Reskilling will rule the roost in employment market going forward
Epidemic or no epidemic, reskilling is fast becoming the need of the hour and the most talked-about topic. Developing new skills is no longer seen as just an adjunct, but more as a surefire way to succeed in a workplace where change is the only constant. And it is nowhere more pronounced as in countries like China and India, nurturing a huge population and workforce.
Though governments in both countries have drawn up several programs to promote reskilling of the workforce, much more needs to be done as the market is always in a dynamic situation, says T. B. Nair, an independent consultant based in the southern Indian city of Bengaluru.
A recent World Economic Forum report says more than 50 percent of India's workforce will need to be reskilled by 2022 to meet the changing demands. Quite a challenge.
According to Nair, international businesses look at talent availability when setting up operations in India. This explains why cities like Mumbai, Bengaluru, Hyderabad and Chennai have been ahead of others in attracting foreign investment. "What these cities have in common is a huge pool of vocational talent, making them attractive for companies with diverse operations."
Global consultancy firm McKinsey & Co says due to the rapid digitalization and automation, nearly 220 million workers, or 30 percent of China's workforce, may need to retrain and change their jobs by 2030.
"China's next challenge is to transform education and skills development to deliver the talent needed for an innovative, digitized post-industrial economy," says the report titled Reskilling China: Transforming the World's Largest Workforce Into Lifelong Learners.
The country's economy is transitioning away from investment and manufacturing and is being driven by consumption, services and innovation. This has necessitated a change in the mix of skills and talent needed. "Demand for physical and manual, and basic cognitive skills could fall by 18 percent and 11 percent, respectively. However, demand for social and emotional, and technological skills could rise by 18 percent and 51 percent, respectively," says the report.
China needs to support the adaptation of migrant workers, who have limited resources and access to training and, often, low skills, given that 22 to 40 percent of their work is susceptible to automation, the report says.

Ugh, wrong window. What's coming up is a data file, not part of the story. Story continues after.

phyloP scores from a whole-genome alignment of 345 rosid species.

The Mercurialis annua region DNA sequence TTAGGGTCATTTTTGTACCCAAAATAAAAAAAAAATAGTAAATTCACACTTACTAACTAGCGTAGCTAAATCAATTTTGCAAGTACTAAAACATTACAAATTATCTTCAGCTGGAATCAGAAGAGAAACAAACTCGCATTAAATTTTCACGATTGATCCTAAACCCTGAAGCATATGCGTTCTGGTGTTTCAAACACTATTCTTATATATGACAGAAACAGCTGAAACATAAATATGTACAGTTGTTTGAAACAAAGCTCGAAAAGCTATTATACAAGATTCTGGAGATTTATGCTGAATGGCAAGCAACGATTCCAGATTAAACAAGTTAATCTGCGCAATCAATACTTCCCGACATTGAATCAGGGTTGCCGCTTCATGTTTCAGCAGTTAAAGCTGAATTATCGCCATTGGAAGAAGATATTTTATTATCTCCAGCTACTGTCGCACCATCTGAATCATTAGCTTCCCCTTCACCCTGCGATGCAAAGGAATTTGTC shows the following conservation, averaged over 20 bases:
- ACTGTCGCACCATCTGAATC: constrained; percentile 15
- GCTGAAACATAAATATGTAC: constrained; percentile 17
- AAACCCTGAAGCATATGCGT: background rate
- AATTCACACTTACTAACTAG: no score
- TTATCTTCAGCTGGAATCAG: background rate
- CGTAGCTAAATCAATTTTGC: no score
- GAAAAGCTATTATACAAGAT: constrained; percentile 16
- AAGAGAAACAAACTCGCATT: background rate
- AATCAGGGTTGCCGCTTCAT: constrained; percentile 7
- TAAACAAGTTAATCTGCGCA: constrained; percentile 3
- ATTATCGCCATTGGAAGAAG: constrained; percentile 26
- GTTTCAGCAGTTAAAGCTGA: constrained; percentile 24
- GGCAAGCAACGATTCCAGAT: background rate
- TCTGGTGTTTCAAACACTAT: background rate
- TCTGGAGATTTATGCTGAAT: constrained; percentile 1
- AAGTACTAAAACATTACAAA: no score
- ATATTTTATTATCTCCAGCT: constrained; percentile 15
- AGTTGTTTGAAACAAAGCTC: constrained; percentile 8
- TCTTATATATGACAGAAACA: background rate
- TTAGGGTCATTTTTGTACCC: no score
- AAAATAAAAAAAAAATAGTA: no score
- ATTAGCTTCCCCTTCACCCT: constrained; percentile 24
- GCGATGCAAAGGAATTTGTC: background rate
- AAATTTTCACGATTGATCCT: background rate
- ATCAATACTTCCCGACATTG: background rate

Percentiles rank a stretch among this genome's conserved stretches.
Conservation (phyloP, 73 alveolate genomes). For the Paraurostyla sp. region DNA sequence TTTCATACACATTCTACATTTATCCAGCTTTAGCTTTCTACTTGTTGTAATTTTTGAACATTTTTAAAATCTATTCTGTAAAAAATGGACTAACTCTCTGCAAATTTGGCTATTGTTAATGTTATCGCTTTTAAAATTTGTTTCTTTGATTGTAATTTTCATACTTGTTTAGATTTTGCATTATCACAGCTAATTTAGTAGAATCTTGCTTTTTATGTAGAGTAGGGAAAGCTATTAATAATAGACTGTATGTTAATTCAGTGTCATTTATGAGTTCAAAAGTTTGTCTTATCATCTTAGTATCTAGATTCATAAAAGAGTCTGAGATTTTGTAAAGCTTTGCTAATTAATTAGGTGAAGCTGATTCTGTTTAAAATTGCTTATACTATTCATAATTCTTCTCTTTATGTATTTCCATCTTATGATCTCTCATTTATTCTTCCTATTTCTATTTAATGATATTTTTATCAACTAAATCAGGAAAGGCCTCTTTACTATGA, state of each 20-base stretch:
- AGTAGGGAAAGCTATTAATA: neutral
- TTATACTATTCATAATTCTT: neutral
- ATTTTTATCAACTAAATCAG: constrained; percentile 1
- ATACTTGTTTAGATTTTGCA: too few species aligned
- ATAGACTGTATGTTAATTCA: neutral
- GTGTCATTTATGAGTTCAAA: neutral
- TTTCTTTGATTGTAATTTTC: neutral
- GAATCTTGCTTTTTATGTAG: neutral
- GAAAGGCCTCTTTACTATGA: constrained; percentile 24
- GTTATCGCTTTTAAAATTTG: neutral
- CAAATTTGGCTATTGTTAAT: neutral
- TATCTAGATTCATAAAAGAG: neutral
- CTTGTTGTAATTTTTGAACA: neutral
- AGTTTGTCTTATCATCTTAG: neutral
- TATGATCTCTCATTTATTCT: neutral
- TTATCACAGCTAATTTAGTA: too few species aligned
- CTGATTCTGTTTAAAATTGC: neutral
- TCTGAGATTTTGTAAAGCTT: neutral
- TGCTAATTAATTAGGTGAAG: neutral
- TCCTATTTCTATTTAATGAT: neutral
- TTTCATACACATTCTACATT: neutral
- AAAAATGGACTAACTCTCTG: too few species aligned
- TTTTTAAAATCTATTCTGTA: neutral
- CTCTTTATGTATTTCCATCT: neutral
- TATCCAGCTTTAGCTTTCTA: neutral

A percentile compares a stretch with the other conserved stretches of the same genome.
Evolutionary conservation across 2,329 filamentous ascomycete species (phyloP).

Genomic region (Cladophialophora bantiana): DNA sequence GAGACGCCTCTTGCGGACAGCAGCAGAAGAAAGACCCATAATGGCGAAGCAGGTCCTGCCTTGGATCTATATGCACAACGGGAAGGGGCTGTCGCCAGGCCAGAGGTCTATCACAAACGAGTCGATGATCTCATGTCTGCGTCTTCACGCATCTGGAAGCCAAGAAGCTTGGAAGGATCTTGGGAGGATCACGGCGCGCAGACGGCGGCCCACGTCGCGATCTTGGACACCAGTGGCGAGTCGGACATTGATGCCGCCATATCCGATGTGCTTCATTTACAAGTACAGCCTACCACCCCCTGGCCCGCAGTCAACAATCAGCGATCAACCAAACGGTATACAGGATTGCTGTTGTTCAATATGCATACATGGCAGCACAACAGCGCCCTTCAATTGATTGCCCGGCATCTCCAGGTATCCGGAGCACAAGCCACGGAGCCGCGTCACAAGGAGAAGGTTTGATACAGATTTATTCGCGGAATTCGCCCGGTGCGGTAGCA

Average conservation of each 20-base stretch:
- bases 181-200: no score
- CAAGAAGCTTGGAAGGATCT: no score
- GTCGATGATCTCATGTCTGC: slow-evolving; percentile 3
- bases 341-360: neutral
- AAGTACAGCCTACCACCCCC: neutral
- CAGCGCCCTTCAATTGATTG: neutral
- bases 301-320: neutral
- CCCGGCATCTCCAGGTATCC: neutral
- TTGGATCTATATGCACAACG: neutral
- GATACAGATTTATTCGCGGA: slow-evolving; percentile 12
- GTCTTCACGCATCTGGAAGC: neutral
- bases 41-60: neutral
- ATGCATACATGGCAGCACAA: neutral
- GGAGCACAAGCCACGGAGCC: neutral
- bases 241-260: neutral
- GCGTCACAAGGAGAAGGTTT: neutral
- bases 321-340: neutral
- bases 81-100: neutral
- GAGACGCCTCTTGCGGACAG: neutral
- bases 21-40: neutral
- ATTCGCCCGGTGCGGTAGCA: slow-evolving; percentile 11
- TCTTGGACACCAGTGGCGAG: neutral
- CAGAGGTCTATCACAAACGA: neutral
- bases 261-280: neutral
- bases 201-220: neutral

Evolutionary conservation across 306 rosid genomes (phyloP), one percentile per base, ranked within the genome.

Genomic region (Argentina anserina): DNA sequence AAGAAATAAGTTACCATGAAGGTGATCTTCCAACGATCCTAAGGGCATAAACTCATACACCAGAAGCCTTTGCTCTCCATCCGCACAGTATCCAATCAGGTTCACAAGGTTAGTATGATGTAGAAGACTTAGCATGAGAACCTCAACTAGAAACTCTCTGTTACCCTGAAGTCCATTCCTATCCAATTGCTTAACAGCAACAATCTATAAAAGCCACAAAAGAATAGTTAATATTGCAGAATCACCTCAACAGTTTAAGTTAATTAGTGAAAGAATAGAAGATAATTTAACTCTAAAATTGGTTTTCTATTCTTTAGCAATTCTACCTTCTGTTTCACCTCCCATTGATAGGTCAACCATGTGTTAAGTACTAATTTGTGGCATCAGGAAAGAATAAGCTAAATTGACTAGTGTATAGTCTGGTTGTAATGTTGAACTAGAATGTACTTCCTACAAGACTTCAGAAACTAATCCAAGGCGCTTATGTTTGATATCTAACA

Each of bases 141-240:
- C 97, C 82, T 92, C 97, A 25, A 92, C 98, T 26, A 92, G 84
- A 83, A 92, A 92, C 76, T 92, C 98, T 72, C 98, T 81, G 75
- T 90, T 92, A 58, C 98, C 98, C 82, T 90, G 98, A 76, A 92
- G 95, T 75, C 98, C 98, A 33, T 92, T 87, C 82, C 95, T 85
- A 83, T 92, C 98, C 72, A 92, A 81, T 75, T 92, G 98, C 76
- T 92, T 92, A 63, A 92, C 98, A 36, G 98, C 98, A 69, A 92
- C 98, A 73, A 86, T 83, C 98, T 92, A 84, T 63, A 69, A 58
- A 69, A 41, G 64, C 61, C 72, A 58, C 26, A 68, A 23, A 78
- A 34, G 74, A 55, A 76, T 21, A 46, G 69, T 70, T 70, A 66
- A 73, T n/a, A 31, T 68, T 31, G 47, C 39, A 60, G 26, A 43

Pang Shi, deputy director of the department of employment, entrepreneurship and policy assessment at the Chinese Academy of Personnel Science, said in a recent interview that providing training for migrant workers will help provide stable employment and incomes among the group and reduce the risk of people losing their jobs.
The country also needs to move beyond schools to set up a skills development training program that is widely available in both urban and rural areas, the report says, besides encouraging public-private partnerships to fill the gap between available skills and those needed by employers.
"We see potential for a coalition of vocational school-industry partnerships, potentially with commitment from 300,000 companies. They could potentially cover about 11,000 secondary and higher vocational schools with 27 million students," McKinsey says.
Central government officials have frequently stressed on the importance of vocational education and said training systems will be reformed in China to match with science and technology development trends and market demands while seeking to promote economic modernization and higher quality employment.
Li Guoxiang, a researcher with the Rural Development Institute at the Chinese Academy of Social Sciences, said during a recent interview that the key to allowing vocational training to play a bigger role is to open courses that meet market demand. "When migrant workers land better jobs and higher incomes after the training sessions, more people would realize the importance of training and follow their example," he said.
Some experts, however, feel that people cannot just be replaced by machines or artificial intelligence. "Automation and artificial intelligence can have both a positive and negative impact on jobs. They can create new opportunities, new jobs and remove hard labor and poor working conditions if we approach it in the right way. If not, these technologies might remove jobs and create challenges for both skilled and unskilled workers. That's one of the reasons why we need upskilling and reskilling," Peter Hummelgaard, the employment minister of Denmark, wrote in a recent article.